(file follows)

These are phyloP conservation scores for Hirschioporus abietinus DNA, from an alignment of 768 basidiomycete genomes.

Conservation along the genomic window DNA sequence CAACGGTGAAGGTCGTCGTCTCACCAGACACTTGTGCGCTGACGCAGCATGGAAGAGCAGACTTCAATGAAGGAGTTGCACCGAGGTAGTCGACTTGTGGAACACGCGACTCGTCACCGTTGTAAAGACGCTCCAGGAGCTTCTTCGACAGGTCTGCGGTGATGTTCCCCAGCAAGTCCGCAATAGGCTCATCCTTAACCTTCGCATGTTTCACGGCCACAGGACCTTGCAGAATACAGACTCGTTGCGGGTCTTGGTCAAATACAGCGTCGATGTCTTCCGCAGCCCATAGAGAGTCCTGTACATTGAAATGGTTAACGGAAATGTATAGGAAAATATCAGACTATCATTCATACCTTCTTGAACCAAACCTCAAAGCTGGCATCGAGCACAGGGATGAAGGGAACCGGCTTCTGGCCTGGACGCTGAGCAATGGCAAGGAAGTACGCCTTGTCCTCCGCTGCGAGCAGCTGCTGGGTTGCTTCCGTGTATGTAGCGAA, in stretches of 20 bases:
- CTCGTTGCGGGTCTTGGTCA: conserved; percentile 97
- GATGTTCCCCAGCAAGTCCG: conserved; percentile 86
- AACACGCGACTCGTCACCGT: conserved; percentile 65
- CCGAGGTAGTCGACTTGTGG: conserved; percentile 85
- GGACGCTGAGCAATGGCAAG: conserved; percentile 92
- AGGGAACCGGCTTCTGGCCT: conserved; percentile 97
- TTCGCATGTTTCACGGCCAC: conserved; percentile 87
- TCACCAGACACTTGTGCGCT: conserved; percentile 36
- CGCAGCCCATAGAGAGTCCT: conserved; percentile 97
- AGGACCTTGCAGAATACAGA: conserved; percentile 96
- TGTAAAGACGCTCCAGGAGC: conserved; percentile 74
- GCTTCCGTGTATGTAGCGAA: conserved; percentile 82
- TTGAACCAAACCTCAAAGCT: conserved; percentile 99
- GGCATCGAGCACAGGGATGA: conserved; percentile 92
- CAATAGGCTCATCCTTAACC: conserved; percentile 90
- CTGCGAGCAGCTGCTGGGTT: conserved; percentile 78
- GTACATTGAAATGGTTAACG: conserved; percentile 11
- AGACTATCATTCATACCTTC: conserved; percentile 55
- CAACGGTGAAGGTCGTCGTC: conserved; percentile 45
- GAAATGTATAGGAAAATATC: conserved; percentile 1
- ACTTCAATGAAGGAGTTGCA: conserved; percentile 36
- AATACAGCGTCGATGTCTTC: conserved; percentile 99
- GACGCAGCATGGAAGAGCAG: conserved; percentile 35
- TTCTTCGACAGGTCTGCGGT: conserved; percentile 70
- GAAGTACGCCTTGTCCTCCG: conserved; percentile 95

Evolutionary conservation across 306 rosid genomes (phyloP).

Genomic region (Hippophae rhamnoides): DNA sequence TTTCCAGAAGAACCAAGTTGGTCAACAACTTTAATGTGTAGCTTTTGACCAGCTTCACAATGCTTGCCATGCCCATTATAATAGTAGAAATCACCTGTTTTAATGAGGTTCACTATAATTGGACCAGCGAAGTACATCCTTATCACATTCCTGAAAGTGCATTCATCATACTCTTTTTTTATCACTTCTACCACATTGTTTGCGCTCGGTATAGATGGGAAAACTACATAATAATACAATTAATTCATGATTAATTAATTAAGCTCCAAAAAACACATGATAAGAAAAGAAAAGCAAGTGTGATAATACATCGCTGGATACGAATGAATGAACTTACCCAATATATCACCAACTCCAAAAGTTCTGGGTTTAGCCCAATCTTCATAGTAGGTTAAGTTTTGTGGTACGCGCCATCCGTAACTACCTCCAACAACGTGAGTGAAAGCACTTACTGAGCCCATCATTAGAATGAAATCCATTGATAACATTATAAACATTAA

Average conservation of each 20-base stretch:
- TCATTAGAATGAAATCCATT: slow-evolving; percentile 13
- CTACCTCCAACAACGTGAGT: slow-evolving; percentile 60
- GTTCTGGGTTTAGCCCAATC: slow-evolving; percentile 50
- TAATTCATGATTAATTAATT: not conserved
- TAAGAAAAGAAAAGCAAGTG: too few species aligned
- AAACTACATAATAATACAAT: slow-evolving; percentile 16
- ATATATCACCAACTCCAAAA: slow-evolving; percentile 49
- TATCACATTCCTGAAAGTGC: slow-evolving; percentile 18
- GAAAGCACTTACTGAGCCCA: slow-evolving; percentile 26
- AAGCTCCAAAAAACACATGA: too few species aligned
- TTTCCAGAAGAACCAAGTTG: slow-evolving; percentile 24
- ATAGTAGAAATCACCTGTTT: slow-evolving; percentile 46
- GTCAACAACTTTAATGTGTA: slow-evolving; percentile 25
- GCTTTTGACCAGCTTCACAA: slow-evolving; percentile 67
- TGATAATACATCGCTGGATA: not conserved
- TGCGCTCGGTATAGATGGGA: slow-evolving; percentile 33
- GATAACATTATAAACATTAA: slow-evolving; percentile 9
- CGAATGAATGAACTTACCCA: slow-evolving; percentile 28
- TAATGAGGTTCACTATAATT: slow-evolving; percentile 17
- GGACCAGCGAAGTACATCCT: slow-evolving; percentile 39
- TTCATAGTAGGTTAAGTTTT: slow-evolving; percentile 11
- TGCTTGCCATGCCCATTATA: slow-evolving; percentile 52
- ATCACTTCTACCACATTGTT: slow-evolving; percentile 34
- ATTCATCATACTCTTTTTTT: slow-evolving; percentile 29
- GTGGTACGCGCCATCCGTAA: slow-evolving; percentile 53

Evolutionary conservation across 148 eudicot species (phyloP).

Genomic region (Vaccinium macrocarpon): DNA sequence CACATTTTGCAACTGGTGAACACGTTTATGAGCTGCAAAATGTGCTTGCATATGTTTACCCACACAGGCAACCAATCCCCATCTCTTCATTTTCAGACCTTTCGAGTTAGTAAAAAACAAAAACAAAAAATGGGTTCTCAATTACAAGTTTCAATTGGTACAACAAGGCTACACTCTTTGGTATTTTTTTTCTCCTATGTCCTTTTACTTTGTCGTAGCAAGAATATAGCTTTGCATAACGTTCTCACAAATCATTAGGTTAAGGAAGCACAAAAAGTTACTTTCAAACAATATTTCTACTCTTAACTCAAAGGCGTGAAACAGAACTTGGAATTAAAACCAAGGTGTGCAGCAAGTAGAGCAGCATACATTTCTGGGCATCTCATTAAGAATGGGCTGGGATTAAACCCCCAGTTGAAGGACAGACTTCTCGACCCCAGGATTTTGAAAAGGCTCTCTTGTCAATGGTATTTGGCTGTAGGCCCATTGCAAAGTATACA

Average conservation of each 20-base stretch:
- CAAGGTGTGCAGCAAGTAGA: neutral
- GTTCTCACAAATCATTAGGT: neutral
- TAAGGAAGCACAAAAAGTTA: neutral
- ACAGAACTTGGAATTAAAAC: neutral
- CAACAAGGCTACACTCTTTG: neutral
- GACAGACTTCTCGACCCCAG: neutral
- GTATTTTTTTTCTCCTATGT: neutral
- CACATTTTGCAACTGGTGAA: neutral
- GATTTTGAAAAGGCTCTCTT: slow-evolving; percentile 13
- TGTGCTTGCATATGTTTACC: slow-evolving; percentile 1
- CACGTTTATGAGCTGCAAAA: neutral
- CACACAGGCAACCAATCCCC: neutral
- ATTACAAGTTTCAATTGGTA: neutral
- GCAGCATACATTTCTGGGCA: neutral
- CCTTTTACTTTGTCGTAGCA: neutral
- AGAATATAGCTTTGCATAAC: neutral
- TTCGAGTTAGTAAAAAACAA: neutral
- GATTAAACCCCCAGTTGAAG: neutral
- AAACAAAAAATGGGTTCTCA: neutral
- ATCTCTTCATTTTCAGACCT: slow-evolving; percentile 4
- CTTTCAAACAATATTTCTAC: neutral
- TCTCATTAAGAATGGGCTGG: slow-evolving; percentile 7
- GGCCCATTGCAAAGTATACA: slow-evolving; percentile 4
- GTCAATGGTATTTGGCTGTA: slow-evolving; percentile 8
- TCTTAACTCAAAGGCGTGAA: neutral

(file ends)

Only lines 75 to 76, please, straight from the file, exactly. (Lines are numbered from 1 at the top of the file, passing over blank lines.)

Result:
- TTCGAGTTAGTAAAAAACAA: neutral
- GATTAAACCCCCAGTTGAAG: neutral